by Eliza Myers 14. June 2011 23:53

Nobel laureate Rabindranath Tagore once called the Taj Mahal a teardrop that glistened “spotlessly bright on the cheek of time.” I felt these romantic sentiments accurately captured the delicate beauty of the great Taj Mahal.

It all began with a love story, which I listened to in front of the Taj Mahal at daybreak. As my guide related the story of Mughal Emperor Shah Jahan’s wish to memorialize his love for his wife in white marble, the sun’s rays illuminated more and more of the glowing mausoleum.

No matter how many pictures are splashed over tour guides, this is a place you have to see face to face to truly appreciate. The details of the 1653 monument became more apparent the closer I came to the Taj Mahal. Eventually, I could see the colored designs all over the walls were semi-precious and precious stones cut into the white marble. These stones sparkled in the sunlight with a dazzling effect.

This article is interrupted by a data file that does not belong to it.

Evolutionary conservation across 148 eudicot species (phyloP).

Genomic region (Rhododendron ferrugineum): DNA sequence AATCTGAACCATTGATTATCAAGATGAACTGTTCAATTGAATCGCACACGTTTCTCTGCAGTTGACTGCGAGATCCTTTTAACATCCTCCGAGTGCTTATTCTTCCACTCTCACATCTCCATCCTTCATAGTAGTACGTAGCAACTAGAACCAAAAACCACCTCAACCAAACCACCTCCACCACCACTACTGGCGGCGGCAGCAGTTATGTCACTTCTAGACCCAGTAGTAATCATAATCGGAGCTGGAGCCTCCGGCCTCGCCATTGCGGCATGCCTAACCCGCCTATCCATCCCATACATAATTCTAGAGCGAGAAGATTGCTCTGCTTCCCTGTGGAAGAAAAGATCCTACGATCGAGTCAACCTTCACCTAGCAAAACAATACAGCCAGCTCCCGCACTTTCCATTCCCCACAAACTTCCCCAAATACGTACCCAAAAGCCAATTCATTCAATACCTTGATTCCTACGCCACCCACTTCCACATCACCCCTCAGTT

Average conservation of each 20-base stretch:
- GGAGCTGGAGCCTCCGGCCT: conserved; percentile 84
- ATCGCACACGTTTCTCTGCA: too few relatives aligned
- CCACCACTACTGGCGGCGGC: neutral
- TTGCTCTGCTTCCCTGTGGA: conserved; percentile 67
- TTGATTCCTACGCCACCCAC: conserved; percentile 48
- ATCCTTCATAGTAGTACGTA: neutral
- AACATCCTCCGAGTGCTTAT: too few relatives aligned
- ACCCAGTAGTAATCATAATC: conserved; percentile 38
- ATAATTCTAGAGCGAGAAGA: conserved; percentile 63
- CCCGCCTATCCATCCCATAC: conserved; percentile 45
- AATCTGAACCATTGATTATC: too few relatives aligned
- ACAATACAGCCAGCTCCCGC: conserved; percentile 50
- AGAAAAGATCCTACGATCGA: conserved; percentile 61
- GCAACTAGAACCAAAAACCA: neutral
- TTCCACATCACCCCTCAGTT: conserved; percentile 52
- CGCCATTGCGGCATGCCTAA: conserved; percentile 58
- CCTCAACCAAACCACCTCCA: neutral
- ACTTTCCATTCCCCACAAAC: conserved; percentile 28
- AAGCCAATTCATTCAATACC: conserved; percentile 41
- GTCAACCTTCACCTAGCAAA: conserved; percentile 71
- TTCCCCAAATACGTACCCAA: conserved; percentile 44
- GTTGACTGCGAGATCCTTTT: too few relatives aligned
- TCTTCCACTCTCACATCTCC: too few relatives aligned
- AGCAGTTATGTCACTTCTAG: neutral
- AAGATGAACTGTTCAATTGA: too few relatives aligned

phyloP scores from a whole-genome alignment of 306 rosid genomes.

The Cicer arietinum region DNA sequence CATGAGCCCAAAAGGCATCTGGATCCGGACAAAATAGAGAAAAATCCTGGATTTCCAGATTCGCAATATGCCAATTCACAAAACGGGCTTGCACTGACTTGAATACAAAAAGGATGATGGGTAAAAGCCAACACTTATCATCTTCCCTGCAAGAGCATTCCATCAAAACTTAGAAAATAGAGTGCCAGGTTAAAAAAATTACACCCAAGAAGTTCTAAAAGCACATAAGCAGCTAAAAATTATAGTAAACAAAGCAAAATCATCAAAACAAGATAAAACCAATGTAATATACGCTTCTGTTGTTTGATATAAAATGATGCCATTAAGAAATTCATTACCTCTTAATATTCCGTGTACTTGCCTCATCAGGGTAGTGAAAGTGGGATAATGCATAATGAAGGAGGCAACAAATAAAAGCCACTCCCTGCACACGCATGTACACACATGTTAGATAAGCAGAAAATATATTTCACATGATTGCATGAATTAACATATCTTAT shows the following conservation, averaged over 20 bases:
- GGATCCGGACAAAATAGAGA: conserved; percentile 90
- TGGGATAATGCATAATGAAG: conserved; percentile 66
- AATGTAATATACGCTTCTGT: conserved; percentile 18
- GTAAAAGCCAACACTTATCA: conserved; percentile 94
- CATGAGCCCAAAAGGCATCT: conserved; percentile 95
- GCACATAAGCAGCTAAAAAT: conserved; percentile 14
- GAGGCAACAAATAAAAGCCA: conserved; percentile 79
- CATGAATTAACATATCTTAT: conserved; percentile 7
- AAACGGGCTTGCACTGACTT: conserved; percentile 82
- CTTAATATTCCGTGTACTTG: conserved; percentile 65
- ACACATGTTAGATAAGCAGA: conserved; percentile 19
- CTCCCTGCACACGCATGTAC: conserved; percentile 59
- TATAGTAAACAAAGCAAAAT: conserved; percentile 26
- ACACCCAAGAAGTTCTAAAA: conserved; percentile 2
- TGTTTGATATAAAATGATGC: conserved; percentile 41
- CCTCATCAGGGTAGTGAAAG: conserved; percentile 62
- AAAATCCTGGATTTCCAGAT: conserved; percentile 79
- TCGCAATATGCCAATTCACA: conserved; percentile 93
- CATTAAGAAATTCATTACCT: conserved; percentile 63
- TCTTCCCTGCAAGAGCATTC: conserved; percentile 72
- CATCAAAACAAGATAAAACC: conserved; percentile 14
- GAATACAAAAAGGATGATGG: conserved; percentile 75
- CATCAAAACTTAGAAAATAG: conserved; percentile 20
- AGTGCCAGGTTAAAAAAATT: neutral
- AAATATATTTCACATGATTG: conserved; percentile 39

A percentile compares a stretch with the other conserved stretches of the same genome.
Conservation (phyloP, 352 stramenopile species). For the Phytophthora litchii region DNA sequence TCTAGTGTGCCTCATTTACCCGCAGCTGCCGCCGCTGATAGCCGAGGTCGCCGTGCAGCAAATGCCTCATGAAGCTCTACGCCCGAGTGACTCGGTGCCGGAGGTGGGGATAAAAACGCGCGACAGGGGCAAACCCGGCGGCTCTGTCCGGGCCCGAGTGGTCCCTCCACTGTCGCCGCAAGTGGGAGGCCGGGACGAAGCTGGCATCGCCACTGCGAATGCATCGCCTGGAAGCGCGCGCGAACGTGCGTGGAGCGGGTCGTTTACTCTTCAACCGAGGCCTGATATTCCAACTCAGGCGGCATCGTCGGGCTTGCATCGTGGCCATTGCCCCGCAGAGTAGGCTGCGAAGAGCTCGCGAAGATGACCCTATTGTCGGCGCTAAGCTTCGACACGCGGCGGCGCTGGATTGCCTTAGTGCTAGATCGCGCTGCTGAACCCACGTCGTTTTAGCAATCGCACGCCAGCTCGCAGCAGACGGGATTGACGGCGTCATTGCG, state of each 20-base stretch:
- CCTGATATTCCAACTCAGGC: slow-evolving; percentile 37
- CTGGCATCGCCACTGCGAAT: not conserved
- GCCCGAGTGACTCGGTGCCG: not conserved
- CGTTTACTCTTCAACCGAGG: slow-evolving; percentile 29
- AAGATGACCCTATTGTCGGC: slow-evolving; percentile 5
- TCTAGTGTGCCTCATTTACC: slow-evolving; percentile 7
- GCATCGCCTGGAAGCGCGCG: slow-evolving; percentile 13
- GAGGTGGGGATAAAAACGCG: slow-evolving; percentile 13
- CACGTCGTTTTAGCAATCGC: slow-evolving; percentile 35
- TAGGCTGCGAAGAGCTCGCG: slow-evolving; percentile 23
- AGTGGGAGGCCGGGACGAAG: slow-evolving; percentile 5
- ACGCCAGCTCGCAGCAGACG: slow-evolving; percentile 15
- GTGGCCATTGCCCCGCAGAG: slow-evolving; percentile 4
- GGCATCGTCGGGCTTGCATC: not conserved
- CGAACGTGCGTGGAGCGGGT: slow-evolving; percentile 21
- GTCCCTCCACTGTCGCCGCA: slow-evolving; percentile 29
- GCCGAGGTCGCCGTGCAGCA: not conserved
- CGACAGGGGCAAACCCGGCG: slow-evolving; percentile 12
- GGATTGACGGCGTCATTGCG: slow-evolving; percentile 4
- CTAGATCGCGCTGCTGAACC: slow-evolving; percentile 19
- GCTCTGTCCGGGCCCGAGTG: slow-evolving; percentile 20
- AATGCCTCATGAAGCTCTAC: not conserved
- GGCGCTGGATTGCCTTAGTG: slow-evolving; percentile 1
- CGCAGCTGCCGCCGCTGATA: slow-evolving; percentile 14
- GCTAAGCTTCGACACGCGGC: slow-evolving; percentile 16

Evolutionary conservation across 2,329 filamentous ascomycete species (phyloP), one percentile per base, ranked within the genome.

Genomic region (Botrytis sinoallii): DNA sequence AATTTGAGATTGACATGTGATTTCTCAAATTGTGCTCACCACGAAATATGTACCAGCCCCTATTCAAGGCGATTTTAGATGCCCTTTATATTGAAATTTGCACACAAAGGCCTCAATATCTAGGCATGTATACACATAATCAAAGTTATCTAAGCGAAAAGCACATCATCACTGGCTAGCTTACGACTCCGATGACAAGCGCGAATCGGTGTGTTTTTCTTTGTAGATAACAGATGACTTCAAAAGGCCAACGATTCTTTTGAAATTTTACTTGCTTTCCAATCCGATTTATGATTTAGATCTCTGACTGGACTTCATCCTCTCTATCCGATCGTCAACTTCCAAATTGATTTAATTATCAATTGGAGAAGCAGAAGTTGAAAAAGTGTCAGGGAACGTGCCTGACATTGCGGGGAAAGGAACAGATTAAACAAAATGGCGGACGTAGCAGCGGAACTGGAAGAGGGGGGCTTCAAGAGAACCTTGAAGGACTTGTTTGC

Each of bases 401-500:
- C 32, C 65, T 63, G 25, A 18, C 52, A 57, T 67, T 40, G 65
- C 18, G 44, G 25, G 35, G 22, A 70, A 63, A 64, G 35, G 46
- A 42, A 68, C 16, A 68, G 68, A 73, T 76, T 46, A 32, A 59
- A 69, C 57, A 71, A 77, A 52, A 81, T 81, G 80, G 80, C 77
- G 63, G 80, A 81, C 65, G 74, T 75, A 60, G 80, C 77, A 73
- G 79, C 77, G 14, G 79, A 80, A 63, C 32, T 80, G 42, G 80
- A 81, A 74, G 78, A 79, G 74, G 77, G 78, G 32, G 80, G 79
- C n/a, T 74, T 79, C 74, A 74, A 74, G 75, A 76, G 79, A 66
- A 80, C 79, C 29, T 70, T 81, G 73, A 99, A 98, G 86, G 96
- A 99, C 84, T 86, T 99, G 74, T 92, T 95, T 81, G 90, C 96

The chamber for Shah Jahan’s wife’s tomb is kept quiet with little light except an overhead lamp. Echoes from visitors’ voices reverberated musically overhead as I paused to think about the royal couple that inspired the Taj Mahal’s construction.

After journeying through some of India’s crazy traffic to get to Jaipur, I watched a demonstration of clothes and carpet making at the Shree Carpet and Textile Mahal. People here use the same methods they have used for centuries to produce handmade clothes and carpets. Inside the main shop, I saw the brightly colored finished products of shirts, scarves, dresses, tablecloths and rugs for sale.



One of the many strange sights I saw on the way to Jaipur



A rug making demonstration

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Experiencing India